Using the word “Po”

Po’ is a word used to show respect and humility in the Philippines. It can be used when talking to someone in higher position, someone older, or even when a person in a higher societal status wants to show respect and humble himself before an old beggar.

For foreign people, it’s also appreciated if they include ‘po’ in their statements. For example: ‘Yes’ is ‘oo’ (pronounced as oh-oh), but to sound respectful,  people made it ‘opo’. ‘No’ is ‘hindi’, but ‘hindi po’ would be better.

Where to put ‘po’ in the statement depends on the phrase or sentence but if a foreign toungue would use it, it will be better if they will have it at the end of the sentence, like, “I don’t know po”, “I will check your sms later po”, “hello po”, “how are you po” and “happy birthday po”.

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Say goodbye to clients

Do not wave your client goodbye at the door. Always walk them to the elevator and walk back after the elevator door closes. For business partners you have been known for a long time, walk them to their car in the parking lot and leave only after their car makes the first turn.

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Balete trees

Filipinos believe in so many things and are very superstitious. They also believe in bad creatures that are not usually seen. They believe that balete, a huge tree with adventitious roots from its trunk and branches, is the home of bad creatures and ghosts. They should not cut those if they do not want those bad elements to be disturbed and disturb other people back or transfer to other places such as in people’s homes. Of course, no one wants to stay in a home with ghosts and bad creatures or elements, that is why people ‘respect’ the life of balete trees and those who are staying there.

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How Filipino People Call Older People

While people from other countries can call the older people they know by name, most Filipino people consider it as disrespect if done in the Philippines. Most Ilonggo (still Filipino) people don’t usually mind if the younger siblings call older siblings by name if they are used and raised with that, but  Filipinos from other ethnicities may not want it. It will be considered more respect if men and women will be called, aside from miss, mister, ma’am, sir or anything adopted from the English language to show professionalism and respect, ate (pronounced as a-teh), manang, ale (pronounced as a-leh for strangers), tita, tyang, or auntie (for aunts), lola (for grandmothers), mang (for older males who are not part of the family, and is used before the name of the person), manong and kuya, tsong or uncle (for uncles), lolo (for grandfathers), and mamâ for strangers. Children call their parents with words depending on their orientation but almost 99% of Filipinos use words adopted from the Spanish and Americans to address their parents.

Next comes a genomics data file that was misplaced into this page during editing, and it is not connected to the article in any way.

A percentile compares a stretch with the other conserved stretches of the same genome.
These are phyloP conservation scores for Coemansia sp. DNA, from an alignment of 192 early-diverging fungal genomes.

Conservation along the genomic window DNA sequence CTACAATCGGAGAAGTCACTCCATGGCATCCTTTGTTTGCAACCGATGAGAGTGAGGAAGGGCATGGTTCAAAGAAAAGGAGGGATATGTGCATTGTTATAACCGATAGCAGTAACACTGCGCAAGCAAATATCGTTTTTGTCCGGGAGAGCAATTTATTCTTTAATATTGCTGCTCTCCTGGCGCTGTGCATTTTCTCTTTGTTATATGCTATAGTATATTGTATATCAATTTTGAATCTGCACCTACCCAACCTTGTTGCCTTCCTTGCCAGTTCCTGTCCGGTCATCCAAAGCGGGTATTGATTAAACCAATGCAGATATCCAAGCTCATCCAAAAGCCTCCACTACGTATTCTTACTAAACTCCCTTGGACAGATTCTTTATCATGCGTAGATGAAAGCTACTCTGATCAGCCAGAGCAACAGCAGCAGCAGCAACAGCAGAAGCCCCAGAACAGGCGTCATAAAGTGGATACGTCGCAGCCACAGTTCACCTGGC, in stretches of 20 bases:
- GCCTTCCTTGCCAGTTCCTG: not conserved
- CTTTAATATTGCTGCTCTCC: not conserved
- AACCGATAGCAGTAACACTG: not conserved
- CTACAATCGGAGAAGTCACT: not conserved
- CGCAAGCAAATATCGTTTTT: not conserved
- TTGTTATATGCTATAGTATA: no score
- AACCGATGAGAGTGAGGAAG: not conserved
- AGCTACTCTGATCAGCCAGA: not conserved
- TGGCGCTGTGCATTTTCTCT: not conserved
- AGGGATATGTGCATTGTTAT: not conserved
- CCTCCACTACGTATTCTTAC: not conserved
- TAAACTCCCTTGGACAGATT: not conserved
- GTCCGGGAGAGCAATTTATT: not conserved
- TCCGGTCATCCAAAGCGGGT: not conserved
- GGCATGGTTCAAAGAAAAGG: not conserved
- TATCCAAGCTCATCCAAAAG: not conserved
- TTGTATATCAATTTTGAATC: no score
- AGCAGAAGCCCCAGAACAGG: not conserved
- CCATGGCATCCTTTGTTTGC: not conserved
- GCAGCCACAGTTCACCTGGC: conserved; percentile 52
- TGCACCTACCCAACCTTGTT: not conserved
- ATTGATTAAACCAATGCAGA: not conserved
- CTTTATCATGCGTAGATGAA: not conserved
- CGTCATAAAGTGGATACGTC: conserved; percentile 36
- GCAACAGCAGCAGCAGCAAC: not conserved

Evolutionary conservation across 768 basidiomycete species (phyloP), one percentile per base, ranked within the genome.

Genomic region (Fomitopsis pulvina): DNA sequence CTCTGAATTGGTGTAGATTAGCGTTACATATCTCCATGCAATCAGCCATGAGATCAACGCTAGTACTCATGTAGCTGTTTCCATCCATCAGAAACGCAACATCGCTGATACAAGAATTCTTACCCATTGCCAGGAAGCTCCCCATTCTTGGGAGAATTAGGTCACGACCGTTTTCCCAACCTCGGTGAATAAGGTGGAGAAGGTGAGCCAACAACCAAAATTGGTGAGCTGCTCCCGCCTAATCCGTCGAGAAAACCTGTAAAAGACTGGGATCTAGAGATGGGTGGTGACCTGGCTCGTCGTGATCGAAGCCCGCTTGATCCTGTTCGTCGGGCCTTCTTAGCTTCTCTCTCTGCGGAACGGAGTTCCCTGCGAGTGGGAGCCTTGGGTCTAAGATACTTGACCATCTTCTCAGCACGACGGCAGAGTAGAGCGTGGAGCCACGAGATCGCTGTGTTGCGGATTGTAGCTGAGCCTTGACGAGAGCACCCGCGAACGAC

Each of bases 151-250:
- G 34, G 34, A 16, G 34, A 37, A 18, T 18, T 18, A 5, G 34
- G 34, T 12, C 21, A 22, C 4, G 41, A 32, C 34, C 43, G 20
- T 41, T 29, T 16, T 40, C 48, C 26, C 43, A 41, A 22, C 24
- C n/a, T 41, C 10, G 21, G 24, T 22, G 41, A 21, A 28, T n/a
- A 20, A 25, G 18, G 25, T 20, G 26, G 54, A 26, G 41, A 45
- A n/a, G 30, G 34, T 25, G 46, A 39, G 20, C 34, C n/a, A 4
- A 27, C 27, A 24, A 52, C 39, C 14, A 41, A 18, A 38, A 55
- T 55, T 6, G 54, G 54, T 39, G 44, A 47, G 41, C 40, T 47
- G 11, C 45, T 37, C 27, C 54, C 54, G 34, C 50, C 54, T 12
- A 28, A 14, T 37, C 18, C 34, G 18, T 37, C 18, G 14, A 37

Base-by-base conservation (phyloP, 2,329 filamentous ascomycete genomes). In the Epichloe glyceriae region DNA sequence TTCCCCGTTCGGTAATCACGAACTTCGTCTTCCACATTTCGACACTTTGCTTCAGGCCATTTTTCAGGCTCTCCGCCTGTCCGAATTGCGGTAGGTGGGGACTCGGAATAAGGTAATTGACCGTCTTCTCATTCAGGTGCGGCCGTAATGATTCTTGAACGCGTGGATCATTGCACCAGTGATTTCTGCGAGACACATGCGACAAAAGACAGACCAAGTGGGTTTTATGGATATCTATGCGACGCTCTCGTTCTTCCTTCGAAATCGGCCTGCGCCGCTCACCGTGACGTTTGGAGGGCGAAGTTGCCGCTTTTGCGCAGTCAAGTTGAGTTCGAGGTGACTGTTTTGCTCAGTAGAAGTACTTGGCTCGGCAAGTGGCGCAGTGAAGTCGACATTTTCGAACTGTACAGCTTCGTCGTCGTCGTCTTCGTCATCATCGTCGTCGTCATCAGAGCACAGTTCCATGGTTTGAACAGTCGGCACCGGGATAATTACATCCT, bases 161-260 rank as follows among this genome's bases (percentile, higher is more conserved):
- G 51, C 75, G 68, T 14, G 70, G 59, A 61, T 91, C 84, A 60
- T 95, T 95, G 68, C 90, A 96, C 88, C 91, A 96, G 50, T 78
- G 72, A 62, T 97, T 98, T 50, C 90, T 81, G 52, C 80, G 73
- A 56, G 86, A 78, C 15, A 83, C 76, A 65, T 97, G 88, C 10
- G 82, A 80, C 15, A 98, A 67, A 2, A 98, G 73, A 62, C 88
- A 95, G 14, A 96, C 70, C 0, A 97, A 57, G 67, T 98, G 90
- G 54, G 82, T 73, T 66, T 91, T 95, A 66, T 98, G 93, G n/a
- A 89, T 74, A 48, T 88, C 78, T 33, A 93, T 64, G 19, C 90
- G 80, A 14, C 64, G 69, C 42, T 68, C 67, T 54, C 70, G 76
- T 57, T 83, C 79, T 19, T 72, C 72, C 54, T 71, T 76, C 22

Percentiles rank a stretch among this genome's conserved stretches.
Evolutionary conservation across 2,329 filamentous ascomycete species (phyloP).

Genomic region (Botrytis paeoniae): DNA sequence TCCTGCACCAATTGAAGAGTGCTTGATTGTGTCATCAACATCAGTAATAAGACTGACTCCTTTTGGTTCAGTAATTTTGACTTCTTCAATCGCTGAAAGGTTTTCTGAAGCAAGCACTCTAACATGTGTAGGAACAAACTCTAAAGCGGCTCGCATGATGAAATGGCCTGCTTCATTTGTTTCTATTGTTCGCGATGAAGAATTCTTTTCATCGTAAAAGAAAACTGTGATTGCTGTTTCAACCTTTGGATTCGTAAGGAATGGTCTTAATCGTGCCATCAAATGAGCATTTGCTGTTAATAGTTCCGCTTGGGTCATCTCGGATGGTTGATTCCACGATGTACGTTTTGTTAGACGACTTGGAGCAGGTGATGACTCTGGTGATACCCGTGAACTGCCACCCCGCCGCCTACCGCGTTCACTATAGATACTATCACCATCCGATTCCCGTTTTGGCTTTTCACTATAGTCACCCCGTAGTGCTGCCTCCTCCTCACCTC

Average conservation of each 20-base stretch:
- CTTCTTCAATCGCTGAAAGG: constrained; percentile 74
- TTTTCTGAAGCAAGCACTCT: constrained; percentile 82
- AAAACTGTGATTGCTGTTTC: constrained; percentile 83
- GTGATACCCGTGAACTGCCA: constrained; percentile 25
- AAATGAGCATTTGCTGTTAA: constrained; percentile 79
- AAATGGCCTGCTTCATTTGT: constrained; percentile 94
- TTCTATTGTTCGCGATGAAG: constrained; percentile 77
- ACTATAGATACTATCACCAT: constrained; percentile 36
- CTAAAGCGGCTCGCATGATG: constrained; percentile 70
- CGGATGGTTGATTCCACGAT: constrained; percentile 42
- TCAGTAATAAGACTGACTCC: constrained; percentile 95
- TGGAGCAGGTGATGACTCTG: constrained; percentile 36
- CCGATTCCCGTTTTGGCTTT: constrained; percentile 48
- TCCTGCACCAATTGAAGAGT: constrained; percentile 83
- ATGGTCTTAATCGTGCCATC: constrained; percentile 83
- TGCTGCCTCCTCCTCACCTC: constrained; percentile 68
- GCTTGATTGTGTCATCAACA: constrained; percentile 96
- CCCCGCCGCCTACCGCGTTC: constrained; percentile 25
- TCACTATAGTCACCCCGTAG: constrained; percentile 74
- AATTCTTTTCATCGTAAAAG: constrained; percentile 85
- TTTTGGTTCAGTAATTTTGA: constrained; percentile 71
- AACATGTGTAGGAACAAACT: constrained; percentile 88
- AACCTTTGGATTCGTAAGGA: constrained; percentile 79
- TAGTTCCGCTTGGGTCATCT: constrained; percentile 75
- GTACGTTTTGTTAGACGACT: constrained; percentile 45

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Respect all nations and their customs

Being a large multi-national country, China is composed of 56 ethnic groups, among which Han people account for over 90% of the population. The rest 55 minority groups are distributed extensively throughout China. They all have different culture, costumes, food and lifestyles. In Yunnan Province alone, 25 nations can be found, living in individual communities. You need to understand the particular culture and rules of behavior of each nation before conducting business with them.

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Use formal titles

When you are having a meeting with your Chinese associates, always address them by titles. i.e. Director Wu, Chairman Chen. If you don’t know somebody yet, just start with “xian sheng” or “xiao jie,” which means Mister or Miss/Mrs in Chinese. It is very important to keep in mind someone’s family name, which comes before the first name of a Chinese person. ( As in “Yao Ming”,“Yao” is the family name.)


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Bear claw for great respect

Though it is not legal to do in China giving a bear claw to your host is considered as a great honor. The bear claw represents respect, strength and honor. There a rumors that some respected hotels in Hong Kong still keep a bear claw in the freezer for when a special person visits their hotel.

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Eye contact with your host

When talking to your Chinese host try not to stare in his eyes the whole time. Eye contact is good but staring in someone’s eyes is considered to be disrespectful. When a Chinese host is not giving you any eye contact this means he would like to keep some more privacy while talking with you.

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Answering back to an angry person

Respect is very important to Filipino people. Foreigners who know how to respect them, especially the adults, are very much appreciated. A younger person is not allowed to answer back in high tone, angry manner, or with sarcasm when an older one is angry even if he yells. It is okay if the younger person defends in a good and tactful manner but keeping oneself quiet while the older one is angry is better. The proper time to defend is when the anger cools down. The same thing should happen in between bosses and employees but it can be tolerable if the employees answer back once the bosses hit them below the belt.

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